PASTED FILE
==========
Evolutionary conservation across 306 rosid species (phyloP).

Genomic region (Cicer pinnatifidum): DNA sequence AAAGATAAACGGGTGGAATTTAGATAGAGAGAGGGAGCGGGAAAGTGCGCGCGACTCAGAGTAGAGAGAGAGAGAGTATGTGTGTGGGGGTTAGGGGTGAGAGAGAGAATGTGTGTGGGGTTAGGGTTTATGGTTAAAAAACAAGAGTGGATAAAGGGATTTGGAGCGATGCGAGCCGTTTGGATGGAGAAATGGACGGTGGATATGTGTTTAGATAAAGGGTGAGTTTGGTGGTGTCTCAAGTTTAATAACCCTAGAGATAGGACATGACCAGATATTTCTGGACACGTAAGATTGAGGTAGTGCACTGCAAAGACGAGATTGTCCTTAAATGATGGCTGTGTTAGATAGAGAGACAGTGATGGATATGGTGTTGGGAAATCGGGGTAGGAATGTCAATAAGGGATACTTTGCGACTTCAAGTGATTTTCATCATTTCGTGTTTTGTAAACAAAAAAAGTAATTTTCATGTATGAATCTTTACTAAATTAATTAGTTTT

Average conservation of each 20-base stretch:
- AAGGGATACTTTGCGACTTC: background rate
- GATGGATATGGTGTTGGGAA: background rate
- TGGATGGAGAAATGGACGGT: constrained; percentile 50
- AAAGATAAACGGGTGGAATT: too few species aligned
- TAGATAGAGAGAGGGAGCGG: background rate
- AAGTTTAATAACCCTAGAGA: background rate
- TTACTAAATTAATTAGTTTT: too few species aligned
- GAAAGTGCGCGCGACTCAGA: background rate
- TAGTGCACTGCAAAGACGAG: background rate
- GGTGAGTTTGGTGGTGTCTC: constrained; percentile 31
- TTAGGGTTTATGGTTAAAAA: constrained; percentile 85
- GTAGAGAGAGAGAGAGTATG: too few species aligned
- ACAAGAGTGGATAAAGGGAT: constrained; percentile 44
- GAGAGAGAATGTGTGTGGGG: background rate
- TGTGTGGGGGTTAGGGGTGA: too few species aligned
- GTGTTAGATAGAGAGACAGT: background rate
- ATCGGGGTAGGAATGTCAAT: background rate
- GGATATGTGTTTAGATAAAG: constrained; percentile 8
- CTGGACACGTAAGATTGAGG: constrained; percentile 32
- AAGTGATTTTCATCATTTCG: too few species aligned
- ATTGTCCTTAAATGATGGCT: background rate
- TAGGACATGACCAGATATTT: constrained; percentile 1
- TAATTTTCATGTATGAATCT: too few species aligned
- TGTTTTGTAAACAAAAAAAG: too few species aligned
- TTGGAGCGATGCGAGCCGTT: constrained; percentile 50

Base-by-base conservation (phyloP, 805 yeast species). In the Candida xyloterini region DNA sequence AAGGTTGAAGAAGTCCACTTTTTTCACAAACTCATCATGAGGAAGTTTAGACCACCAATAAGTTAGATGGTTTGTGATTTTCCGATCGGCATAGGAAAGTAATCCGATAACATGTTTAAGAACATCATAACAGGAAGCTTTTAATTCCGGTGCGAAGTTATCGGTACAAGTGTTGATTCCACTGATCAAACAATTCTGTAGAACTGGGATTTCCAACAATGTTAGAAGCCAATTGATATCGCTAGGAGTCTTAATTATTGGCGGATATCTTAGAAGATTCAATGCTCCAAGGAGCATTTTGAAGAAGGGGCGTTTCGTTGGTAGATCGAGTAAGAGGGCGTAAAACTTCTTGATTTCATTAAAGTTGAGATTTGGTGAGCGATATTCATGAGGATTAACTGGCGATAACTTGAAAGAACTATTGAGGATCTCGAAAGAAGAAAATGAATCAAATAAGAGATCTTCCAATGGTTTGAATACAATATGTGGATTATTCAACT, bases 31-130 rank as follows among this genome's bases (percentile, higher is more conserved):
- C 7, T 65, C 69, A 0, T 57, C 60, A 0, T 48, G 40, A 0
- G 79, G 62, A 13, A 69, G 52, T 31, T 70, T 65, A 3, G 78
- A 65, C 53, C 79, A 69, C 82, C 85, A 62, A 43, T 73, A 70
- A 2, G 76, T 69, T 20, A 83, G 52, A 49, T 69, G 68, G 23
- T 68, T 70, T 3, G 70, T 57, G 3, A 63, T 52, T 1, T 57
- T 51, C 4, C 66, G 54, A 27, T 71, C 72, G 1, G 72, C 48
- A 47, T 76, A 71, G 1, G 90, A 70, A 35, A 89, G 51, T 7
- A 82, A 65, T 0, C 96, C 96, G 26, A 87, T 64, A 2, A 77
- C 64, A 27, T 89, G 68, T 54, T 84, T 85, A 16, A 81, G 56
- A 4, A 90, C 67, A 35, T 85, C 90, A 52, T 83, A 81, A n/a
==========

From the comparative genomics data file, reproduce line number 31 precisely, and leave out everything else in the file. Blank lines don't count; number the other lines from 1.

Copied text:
- G 79, G 62, A 13, A 69, G 52, T 31, T 70, T 65, A 3, G 78